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accept according appears beauty become believe called Catholic cause century character Christ Christian Church complete Council course criticism death Divine doctrine doubt Ecclesiastes effect English evidence existence experience expression fact faith feel force Frederick give given Gospel hand happiness heart hope human idea important influence interest Italy kind King later lectures less letters light living look material matter means mind moral nature never object opinion original passage perhaps philosophy poet present principles probably question reader reason reference regard relation religion religious respect seems sense soul spirit success teaching things thought tion true truth universal volume whole Wisdom writings written
Page 460 - OH yet we trust that somehow good Will be the final goal of ill, To pangs of nature, sins of will, Defects of doubt, and taints of blood; That nothing walks with aimless feet; That not one life shall be destroy'd, Or cast as rubbish to the void, When God hath made the pile complete...
Page 380 - That young lady had a talent for describing the involvements and feelings and characters of ordinary life, which is to me the most wonderful I ever met with. The Big Bow-wow strain I can do myself like any now going ; but the exquisite touch, which renders ordinary commonplace things and characters interesting, from the truth of the description and the sentiment, is denied to me.
Page 106 - The depth saith, It is not in me : And the sea saith, It is not with me.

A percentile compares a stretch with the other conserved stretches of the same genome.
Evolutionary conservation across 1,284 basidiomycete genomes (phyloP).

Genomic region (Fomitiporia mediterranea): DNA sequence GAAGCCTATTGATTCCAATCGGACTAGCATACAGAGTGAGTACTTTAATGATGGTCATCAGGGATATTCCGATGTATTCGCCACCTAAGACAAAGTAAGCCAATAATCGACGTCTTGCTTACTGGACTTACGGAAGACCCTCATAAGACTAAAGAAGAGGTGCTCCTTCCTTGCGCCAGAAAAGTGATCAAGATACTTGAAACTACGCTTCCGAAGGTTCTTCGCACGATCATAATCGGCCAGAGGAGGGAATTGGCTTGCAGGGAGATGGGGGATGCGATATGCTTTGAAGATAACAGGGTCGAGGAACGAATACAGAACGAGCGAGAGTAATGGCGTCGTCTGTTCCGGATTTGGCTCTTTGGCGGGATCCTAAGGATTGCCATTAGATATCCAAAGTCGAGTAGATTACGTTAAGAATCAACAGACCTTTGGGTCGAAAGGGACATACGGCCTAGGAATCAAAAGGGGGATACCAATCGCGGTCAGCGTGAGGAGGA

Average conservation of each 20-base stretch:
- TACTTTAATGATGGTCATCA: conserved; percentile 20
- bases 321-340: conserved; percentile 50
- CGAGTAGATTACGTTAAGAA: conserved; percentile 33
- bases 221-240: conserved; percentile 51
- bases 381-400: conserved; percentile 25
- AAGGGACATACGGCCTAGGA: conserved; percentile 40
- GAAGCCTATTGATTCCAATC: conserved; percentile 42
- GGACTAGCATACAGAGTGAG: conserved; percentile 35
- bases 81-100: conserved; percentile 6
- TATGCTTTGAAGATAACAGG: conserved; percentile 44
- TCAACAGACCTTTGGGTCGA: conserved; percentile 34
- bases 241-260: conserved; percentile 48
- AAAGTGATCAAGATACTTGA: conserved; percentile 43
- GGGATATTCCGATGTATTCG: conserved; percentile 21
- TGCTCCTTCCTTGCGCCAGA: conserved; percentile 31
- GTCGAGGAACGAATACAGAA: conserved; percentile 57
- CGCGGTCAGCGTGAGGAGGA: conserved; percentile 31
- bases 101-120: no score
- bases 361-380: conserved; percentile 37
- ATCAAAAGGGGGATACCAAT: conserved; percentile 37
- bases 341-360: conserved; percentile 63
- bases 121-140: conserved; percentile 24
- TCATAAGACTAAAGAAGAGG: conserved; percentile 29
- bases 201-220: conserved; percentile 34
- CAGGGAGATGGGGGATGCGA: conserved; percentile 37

Page 401 - It ceased ; yet still the sails made on A pleasant noise till noon, — A noise like of a hidden brook In the leafy month of June, That to the sleeping woods all night Singeth a quiet tune.
Page 533 - Be taught, O faithful Consort, to control Rebellious passion ; for the Gods approve The depth, and not the tumult, of the soul ; A fervent, not ungovernable, love.
Page 531 - I thought of Chatterton, the marvellous Boy, The sleepless Soul that perished in his pride ; Of Him who walked in glory and in joy Following his plough, along the mountain-side: By our own spirits are we deified : We Poets in our youth begin in gladness; But thereof come in the end despondency and madness.
Page 521 - He too upon a wintry clime Had fallen — on this iron time Of doubts, disputes, distractions, fears. He found us when the age had bound Our souls in its benumbing round ; He spoke, and loosed our heart in tears. He laid us as we lay at birth On the cool flowery lap of earth...
Page 461 - I falter where I firmly trod, And falling with my weight of cares Upon the great world's altar-stairs That slope thro' darkness up to God, I stretch lame hands of faith, and grope, And gather dust and chaff, and call To what I feel is Lord of all, And faintly trust the larger hope.
Page 400 - In his loneliness and fixedness he yearneth towards the journeying Moon, and the stars that still sojourn, yet still move onward; and everywhere the blue sky belongs to them, and is their appointed rest, and their native country and their own natural homes, which they enter unannounced, as lords that are certainly expected, and yet there is & silent joy at their arrival.